Also speaking before the council, Marion Civil Rights Commission Chairman Steve Moshier said he believed this renewed regional interest was at least partly to blame for scrutiny of Marion’s language.

An email circulated through the Landlords of Linn County trade association supports his assertion.

The message was signed by Miller, a member who serves on association subcommittees, and was addressed to all members.

“I was concerned because I had overheard that LSI (lawful source of income) proponents in other cities had been stating that Marion already approved LSI, therefore, it should be approved in other cities,” Miller wrote.

According to the email, Miller and two Cedar Rapids members, Bob Mitchell and Sheryl Jahnel, met a week before the scheduled Marion meeting with three council members — Kim Etzel, Joe Spinks and Will Brandt.

“After speaking with the council members and Pro Tem Mayor it was agreed that the wording ‘lawful source of income’ should be dropped from Chapter 31. The remainder of the chapter would stay the same. We were told to bring people to support removing the words ‘lawful source of income’ from Chapter 31 to the Marion City Council meeting on Thursday, March 3, 2016,” Miller wrote, adding that members supporting rewording of the code should “still push to have LSI removed” so the onus could be placed on civil rights advocates to drive any reinstatement process.

Moshier told council members that the Civil Rights Commission is willing to sit down with landlords to determine specific complaints.

“Hopefully that can be considered before the protection is simply struck completely from the books,” he said.

Mayor Nick AbouAssaly was hesitant to call a vote on the unscheduled public comments.

“Obviously we need to look at the ordinance so we can know what people are talking about,” he said. “From what I heard, the language doesn’t require you to rent to someone, but prohibits discrimination based on that criteria.”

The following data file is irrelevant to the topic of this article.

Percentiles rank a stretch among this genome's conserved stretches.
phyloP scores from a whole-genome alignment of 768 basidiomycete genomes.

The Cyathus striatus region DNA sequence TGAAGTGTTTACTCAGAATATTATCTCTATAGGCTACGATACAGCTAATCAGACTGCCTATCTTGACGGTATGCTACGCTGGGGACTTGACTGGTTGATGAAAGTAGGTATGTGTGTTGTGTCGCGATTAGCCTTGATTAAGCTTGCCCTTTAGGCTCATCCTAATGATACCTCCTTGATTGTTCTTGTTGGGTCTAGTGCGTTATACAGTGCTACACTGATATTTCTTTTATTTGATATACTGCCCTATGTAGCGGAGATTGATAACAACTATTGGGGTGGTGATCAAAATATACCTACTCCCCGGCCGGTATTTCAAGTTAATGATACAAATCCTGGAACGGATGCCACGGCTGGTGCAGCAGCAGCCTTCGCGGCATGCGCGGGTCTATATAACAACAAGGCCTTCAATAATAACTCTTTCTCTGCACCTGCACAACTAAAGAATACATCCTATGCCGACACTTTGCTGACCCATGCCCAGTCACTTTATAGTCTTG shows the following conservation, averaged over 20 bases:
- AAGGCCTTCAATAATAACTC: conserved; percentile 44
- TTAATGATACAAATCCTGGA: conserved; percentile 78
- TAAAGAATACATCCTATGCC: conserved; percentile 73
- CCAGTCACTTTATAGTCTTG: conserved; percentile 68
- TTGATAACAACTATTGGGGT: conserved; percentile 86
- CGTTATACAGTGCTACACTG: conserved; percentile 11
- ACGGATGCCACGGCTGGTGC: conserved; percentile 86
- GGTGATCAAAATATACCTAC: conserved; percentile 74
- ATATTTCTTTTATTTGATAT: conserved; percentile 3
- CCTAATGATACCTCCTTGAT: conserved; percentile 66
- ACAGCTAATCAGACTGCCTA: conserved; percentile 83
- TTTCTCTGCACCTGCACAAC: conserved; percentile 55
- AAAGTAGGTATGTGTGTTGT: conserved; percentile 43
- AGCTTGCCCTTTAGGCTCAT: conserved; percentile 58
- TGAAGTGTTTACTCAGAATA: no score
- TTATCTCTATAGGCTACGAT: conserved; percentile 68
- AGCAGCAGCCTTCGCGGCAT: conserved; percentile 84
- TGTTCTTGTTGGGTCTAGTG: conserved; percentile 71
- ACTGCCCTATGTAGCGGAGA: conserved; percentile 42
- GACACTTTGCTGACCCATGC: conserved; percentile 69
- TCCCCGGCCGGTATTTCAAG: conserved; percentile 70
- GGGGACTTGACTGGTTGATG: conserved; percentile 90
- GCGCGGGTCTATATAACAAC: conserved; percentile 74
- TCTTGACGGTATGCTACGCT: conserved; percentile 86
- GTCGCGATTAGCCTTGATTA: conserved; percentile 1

Marion Code makes it even more clear: “A housing provider … shall not be required to rent or sell to any participant in a housing subsidy program merely because the individual has the subsidy.”

Landlords can deny prospective Section 8 tenants in the same way they deny other prospective tenants — criminal history, credit checks, past performance, references, etc. In Marion and Iowa City the law does not allow a specific type of renter to be stereotyped and blackballed out of the market or into only specific areas of the city.

That’s a good thing — something that Cedar Rapids, not Marion, needs to rethink.

It encourages lower-income residents to be more widely distributed throughout the community, creating more diversity and opportunity for all. School districts that serve Marion have a better chance of achieving economic equity within schools, something that’s been shown to enhance student achievement and break persistent cycles of poverty. It discourages the development of high-poverty areas that too often overburden local resources.

Requiring landlords to simply consider Section 8 tenants won’t magically make more affluent communities like Marion more affordable, but it will challenge pervasive assumptions that keep individuals from high poverty areas from obtaining the employment and resources necessary to relocate to a better environment.

Marion officials would not tolerate an employer automatically disqualifying potential employees that live in certain apartment complexes. They shouldn’t tolerate landlords who want to automatically disqualify potential tenants based on the source of their rent check.

This column by Lynda Waddington originally published in The Gazette on March 13, 2016.